Employees at a 70-year-old family business which closed at the end of November are unlikely to get wages they are owed before Christmas.
Around 20 workers at Quarmby Garage in Quarmby lost their jobs when the business crashed.
Insolvency experts were called in after director Philip Robinson, son of founders James and Betty Robinson, decided to seek voluntary liquidation.
A meeting of creditors is planned for Thursday.
When the Examiner reported that the firm was set for liquidation, insolvency practitioner Charles Brook said it was hoped the firm could make some contribution towards wages, due on December 7.
Now, it has emerged, there was no money left to pay wages and employees will have to claim what they are owed in wages, holiday pay and redundancy from the Government’s Redundancy Payments Service.
Employees cannot claim until after Thursday’s meeting and claims could take up to eight weeks to process.
Quarmby Garage was a long-established breakdown, recovery and repairs business founded in 1947.
Mr Brook, of Poppleton and Appleby in Huddersfield, said it had been hoped to pay some money towards wages but that did not prove possible.
However, all money owed would be met in full by the Government. Employees with more than two years’ service would be eligible for redundancy pay.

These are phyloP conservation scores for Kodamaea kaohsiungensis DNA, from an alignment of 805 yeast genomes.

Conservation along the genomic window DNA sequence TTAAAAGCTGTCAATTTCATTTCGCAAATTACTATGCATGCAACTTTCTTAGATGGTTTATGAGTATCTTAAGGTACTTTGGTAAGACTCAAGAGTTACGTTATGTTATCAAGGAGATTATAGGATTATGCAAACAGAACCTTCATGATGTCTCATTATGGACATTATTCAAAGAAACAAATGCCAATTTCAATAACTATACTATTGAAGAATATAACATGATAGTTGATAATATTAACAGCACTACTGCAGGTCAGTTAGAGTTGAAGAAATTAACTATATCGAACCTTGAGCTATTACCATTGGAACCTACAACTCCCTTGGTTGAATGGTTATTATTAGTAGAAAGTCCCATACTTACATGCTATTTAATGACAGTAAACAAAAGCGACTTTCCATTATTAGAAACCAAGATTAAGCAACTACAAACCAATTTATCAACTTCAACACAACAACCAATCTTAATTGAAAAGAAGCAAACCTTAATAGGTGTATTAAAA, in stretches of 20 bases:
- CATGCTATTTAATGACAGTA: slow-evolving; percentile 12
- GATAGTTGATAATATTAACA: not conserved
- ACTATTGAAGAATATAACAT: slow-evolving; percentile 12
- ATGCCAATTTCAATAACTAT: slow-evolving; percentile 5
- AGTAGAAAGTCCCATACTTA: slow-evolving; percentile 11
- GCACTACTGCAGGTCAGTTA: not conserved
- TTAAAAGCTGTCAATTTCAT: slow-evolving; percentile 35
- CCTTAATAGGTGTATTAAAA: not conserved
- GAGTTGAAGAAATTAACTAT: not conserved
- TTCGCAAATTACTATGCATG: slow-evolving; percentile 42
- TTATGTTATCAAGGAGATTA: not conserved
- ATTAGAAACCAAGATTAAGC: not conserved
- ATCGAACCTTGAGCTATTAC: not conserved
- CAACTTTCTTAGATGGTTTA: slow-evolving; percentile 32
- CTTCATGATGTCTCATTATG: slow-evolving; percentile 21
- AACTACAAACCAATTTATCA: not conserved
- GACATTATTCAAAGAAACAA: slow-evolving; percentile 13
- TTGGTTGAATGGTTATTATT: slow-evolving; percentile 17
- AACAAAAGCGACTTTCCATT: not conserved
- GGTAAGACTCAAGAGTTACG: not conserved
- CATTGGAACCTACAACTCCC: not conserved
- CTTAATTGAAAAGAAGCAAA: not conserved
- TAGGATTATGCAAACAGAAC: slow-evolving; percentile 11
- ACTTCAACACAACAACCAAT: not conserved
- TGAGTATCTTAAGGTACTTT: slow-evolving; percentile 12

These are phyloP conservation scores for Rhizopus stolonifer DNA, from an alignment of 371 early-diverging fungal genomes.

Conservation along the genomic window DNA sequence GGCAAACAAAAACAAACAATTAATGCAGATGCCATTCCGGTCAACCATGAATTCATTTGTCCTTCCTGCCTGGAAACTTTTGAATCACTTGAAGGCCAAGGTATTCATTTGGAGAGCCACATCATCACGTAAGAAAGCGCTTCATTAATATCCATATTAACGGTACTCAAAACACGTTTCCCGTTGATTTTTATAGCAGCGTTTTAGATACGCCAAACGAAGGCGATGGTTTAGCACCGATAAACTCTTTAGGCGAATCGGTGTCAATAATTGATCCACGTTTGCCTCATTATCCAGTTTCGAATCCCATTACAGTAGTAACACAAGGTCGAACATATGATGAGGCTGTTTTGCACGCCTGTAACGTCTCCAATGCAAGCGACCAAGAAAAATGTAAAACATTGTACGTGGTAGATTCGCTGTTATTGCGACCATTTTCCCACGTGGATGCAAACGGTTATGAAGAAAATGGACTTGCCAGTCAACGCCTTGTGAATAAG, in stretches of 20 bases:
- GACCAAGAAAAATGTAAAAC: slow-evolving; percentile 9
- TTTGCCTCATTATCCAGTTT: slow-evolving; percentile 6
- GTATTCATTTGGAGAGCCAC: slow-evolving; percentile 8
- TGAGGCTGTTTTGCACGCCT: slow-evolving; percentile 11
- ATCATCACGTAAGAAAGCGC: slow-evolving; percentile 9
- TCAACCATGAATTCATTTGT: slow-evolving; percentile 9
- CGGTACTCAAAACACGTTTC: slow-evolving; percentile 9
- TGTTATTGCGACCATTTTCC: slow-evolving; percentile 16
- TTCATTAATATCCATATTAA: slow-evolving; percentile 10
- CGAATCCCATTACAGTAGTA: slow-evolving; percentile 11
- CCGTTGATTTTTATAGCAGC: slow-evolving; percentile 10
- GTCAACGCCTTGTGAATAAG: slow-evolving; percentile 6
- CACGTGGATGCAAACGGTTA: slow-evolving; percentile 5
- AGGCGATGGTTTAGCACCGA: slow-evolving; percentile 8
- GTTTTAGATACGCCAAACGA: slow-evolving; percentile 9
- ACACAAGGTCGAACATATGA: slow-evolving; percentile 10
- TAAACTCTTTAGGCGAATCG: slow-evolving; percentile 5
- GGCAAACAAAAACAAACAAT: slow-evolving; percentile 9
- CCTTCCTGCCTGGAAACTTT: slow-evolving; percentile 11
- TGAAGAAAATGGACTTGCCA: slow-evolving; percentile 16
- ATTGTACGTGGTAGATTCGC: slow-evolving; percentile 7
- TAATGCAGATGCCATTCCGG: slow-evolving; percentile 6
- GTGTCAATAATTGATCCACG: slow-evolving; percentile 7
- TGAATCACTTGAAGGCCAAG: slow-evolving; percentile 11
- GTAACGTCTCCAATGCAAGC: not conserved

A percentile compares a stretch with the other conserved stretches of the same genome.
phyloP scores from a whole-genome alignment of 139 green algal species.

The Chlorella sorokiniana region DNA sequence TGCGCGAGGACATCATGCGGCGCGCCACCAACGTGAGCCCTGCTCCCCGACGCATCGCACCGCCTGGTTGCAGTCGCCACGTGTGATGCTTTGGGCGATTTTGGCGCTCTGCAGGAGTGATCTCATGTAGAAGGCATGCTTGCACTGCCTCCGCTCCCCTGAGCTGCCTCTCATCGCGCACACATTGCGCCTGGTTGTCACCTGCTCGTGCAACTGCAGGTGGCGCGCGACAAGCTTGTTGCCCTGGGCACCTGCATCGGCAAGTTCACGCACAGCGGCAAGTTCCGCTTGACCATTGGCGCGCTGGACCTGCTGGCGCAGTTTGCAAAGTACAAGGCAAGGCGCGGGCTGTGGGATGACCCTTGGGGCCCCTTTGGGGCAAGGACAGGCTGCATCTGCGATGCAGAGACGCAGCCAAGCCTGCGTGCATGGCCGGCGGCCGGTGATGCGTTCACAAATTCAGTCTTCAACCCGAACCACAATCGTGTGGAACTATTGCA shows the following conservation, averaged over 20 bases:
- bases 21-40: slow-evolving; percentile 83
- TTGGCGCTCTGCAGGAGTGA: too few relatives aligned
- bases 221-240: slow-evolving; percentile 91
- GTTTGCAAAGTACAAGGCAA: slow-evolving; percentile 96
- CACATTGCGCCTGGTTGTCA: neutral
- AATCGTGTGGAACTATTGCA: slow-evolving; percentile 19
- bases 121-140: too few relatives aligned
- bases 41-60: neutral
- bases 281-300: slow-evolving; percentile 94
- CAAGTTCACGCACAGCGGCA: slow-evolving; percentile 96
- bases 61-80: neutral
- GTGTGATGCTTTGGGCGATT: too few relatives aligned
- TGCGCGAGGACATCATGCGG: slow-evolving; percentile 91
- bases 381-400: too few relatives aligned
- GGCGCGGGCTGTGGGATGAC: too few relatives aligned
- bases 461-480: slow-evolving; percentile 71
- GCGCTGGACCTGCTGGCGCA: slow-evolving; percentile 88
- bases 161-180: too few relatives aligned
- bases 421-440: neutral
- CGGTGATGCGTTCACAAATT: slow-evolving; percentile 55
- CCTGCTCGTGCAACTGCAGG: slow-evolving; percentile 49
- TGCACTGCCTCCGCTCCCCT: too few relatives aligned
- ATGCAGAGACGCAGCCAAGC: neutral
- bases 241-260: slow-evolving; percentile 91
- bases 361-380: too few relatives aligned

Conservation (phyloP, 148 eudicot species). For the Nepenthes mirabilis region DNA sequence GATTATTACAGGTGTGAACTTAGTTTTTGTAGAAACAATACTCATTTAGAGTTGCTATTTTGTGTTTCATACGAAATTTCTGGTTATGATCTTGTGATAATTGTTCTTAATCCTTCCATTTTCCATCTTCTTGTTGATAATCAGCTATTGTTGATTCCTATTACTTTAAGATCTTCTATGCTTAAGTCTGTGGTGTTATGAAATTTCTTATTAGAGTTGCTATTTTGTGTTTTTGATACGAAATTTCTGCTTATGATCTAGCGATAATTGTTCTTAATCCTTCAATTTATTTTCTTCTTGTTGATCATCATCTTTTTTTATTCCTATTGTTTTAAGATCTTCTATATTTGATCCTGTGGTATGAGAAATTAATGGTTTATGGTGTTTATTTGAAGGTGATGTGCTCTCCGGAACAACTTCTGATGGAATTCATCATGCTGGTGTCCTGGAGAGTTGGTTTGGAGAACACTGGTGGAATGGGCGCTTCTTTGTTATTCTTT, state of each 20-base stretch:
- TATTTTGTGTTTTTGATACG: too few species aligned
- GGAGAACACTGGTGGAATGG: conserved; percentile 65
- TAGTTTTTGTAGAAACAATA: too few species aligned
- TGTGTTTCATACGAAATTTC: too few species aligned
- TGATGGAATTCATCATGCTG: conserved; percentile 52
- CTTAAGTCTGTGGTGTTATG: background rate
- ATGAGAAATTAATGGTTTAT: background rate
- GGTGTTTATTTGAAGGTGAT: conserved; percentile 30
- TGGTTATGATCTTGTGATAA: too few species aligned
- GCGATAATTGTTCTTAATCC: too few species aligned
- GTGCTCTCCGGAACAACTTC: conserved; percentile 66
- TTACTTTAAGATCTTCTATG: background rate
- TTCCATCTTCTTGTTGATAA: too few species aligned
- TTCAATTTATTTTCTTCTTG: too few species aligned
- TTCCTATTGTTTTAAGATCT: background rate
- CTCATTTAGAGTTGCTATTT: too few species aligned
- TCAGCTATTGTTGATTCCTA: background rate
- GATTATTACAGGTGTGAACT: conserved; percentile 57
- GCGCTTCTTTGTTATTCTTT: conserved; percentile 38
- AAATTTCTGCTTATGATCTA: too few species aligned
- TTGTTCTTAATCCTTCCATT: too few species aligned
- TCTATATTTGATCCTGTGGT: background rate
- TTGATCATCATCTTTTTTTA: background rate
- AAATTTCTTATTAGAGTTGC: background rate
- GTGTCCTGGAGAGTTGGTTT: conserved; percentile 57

Mr Brook said the good news was that the “vast majority” of employees had secured other jobs. Around six had been taken on by another recovery firm which was due to take over the Quarmby site in January.
“Six recovery workers have walked into other jobs and other staff are being supported with excellent references,” he added. “To the best of my knowledge the vast majority have got jobs.
“Out of the tragedy of a 70-year-old company going out of business there has been a positive outcome. Some people will be due a quite sizeable redundancy payment too, so there is a silver lining.”
Mr Robinson had been suffering from ill health and was looking to retire.